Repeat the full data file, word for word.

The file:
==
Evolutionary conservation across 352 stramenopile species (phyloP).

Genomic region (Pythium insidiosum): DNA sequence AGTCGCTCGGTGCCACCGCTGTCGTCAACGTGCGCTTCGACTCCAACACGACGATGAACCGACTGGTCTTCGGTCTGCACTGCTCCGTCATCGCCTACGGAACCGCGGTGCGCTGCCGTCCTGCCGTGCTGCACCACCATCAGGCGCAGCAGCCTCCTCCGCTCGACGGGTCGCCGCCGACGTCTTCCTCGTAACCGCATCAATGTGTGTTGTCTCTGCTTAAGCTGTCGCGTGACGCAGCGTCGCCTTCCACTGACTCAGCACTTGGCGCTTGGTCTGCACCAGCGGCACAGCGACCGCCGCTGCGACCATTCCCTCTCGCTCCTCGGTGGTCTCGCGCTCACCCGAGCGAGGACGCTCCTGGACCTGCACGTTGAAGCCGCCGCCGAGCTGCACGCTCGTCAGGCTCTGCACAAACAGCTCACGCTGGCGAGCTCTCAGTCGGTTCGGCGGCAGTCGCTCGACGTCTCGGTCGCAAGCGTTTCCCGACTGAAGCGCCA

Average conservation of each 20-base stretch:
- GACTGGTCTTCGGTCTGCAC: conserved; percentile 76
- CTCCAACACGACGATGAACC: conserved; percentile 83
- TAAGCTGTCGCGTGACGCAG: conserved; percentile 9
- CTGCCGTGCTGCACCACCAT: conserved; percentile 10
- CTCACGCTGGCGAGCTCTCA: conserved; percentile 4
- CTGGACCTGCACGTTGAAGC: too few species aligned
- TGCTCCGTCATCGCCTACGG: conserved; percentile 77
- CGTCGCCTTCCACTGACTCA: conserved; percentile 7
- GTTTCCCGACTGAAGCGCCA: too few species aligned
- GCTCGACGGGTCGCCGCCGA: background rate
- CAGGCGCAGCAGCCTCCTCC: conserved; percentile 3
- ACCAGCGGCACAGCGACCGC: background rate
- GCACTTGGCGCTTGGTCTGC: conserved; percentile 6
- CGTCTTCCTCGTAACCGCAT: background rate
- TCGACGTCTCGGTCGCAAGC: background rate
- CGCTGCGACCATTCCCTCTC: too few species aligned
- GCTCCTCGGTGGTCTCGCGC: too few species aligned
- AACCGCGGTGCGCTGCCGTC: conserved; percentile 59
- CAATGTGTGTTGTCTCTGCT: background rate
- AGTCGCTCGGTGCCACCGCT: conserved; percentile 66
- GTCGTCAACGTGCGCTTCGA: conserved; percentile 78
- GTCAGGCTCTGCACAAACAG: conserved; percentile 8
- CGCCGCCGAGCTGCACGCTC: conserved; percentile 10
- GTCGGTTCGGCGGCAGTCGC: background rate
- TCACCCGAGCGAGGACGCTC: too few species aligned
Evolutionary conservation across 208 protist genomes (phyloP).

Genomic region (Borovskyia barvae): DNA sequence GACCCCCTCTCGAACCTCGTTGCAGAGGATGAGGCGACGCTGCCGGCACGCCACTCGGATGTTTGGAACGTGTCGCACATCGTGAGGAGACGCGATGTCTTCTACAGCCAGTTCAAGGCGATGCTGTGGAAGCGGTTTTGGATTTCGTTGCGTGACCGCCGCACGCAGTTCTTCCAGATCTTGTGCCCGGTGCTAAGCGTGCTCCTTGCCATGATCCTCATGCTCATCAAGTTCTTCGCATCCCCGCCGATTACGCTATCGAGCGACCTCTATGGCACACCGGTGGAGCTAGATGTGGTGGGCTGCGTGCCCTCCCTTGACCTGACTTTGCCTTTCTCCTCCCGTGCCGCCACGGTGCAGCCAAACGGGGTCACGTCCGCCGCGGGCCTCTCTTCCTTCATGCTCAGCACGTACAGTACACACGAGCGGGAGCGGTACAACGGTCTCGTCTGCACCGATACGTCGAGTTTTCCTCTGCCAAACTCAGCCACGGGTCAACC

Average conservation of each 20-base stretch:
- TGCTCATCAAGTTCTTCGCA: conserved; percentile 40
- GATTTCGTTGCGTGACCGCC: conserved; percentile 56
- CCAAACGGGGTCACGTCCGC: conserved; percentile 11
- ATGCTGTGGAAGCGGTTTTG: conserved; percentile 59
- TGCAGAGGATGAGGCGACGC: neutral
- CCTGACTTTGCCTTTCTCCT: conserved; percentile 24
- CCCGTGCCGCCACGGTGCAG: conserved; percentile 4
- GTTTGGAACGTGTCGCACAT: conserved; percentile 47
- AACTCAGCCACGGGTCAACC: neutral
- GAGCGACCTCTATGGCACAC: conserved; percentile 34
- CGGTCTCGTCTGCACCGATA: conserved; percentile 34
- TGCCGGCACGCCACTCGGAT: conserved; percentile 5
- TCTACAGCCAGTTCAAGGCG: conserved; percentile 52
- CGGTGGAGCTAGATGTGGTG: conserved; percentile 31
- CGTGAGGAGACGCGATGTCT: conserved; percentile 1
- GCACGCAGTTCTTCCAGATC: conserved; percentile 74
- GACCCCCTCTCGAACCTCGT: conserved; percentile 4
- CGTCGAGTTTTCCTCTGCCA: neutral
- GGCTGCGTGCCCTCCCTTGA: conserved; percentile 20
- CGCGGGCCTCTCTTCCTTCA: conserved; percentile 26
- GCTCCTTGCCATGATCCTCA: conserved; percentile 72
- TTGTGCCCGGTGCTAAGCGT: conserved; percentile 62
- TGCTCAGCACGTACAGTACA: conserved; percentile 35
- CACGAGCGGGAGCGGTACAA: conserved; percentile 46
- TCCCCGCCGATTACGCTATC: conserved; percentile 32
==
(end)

Evolutionary conservation across 352 stramenopile species (phyloP).

Genomic region (Pythium insidiosum): DNA sequence AGTCGCTCGGTGCCACCGCTGTCGTCAACGTGCGCTTCGACTCCAACACGACGATGAACCGACTGGTCTTCGGTCTGCACTGCTCCGTCATCGCCTACGGAACCGCGGTGCGCTGCCGTCCTGCCGTGCTGCACCACCATCAGGCGCAGCAGCCTCCTCCGCTCGACGGGTCGCCGCCGACGTCTTCCTCGTAACCGCATCAATGTGTGTTGTCTCTGCTTAAGCTGTCGCGTGACGCAGCGTCGCCTTCCACTGACTCAGCACTTGGCGCTTGGTCTGCACCAGCGGCACAGCGACCGCCGCTGCGACCATTCCCTCTCGCTCCTCGGTGGTCTCGCGCTCACCCGAGCGAGGACGCTCCTGGACCTGCACGTTGAAGCCGCCGCCGAGCTGCACGCTCGTCAGGCTCTGCACAAACAGCTCACGCTGGCGAGCTCTCAGTCGGTTCGGCGGCAGTCGCTCGACGTCTCGGTCGCAAGCGTTTCCCGACTGAAGCGCCA

Average conservation of each 20-base stretch:
- GACTGGTCTTCGGTCTGCAC: conserved; percentile 76
- CTCCAACACGACGATGAACC: conserved; percentile 83
- TAAGCTGTCGCGTGACGCAG: conserved; percentile 9
- CTGCCGTGCTGCACCACCAT: conserved; percentile 10
- CTCACGCTGGCGAGCTCTCA: conserved; percentile 4
- CTGGACCTGCACGTTGAAGC: too few species aligned
- TGCTCCGTCATCGCCTACGG: conserved; percentile 77
- CGTCGCCTTCCACTGACTCA: conserved; percentile 7
- GTTTCCCGACTGAAGCGCCA: too few species aligned
- GCTCGACGGGTCGCCGCCGA: background rate
- CAGGCGCAGCAGCCTCCTCC: conserved; percentile 3
- ACCAGCGGCACAGCGACCGC: background rate
- GCACTTGGCGCTTGGTCTGC: conserved; percentile 6
- CGTCTTCCTCGTAACCGCAT: background rate
- TCGACGTCTCGGTCGCAAGC: background rate
- CGCTGCGACCATTCCCTCTC: too few species aligned
- GCTCCTCGGTGGTCTCGCGC: too few species aligned
- AACCGCGGTGCGCTGCCGTC: conserved; percentile 59
- CAATGTGTGTTGTCTCTGCT: background rate
- AGTCGCTCGGTGCCACCGCT: conserved; percentile 66
- GTCGTCAACGTGCGCTTCGA: conserved; percentile 78
- GTCAGGCTCTGCACAAACAG: conserved; percentile 8
- CGCCGCCGAGCTGCACGCTC: conserved; percentile 10
- GTCGGTTCGGCGGCAGTCGC: background rate
- TCACCCGAGCGAGGACGCTC: too few species aligned
Evolutionary conservation across 208 protist genomes (phyloP).

Genomic region (Borovskyia barvae): DNA sequence GACCCCCTCTCGAACCTCGTTGCAGAGGATGAGGCGACGCTGCCGGCACGCCACTCGGATGTTTGGAACGTGTCGCACATCGTGAGGAGACGCGATGTCTTCTACAGCCAGTTCAAGGCGATGCTGTGGAAGCGGTTTTGGATTTCGTTGCGTGACCGCCGCACGCAGTTCTTCCAGATCTTGTGCCCGGTGCTAAGCGTGCTCCTTGCCATGATCCTCATGCTCATCAAGTTCTTCGCATCCCCGCCGATTACGCTATCGAGCGACCTCTATGGCACACCGGTGGAGCTAGATGTGGTGGGCTGCGTGCCCTCCCTTGACCTGACTTTGCCTTTCTCCTCCCGTGCCGCCACGGTGCAGCCAAACGGGGTCACGTCCGCCGCGGGCCTCTCTTCCTTCATGCTCAGCACGTACAGTACACACGAGCGGGAGCGGTACAACGGTCTCGTCTGCACCGATACGTCGAGTTTTCCTCTGCCAAACTCAGCCACGGGTCAACC

Average conservation of each 20-base stretch:
- TGCTCATCAAGTTCTTCGCA: conserved; percentile 40
- GATTTCGTTGCGTGACCGCC: conserved; percentile 56
- CCAAACGGGGTCACGTCCGC: conserved; percentile 11
- ATGCTGTGGAAGCGGTTTTG: conserved; percentile 59
- TGCAGAGGATGAGGCGACGC: neutral
- CCTGACTTTGCCTTTCTCCT: conserved; percentile 24
- CCCGTGCCGCCACGGTGCAG: conserved; percentile 4
- GTTTGGAACGTGTCGCACAT: conserved; percentile 47
- AACTCAGCCACGGGTCAACC: neutral
- GAGCGACCTCTATGGCACAC: conserved; percentile 34
- CGGTCTCGTCTGCACCGATA: conserved; percentile 34
- TGCCGGCACGCCACTCGGAT: conserved; percentile 5
- TCTACAGCCAGTTCAAGGCG: conserved; percentile 52
- CGGTGGAGCTAGATGTGGTG: conserved; percentile 31
- CGTGAGGAGACGCGATGTCT: conserved; percentile 1
- GCACGCAGTTCTTCCAGATC: conserved; percentile 74
- GACCCCCTCTCGAACCTCGT: conserved; percentile 4
- CGTCGAGTTTTCCTCTGCCA: neutral
- GGCTGCGTGCCCTCCCTTGA: conserved; percentile 20
- CGCGGGCCTCTCTTCCTTCA: conserved; percentile 26
- GCTCCTTGCCATGATCCTCA: conserved; percentile 72
- TTGTGCCCGGTGCTAAGCGT: conserved; percentile 62
- TGCTCAGCACGTACAGTACA: conserved; percentile 35
- CACGAGCGGGAGCGGTACAA: conserved; percentile 46
- TCCCCGCCGATTACGCTATC: conserved; percentile 32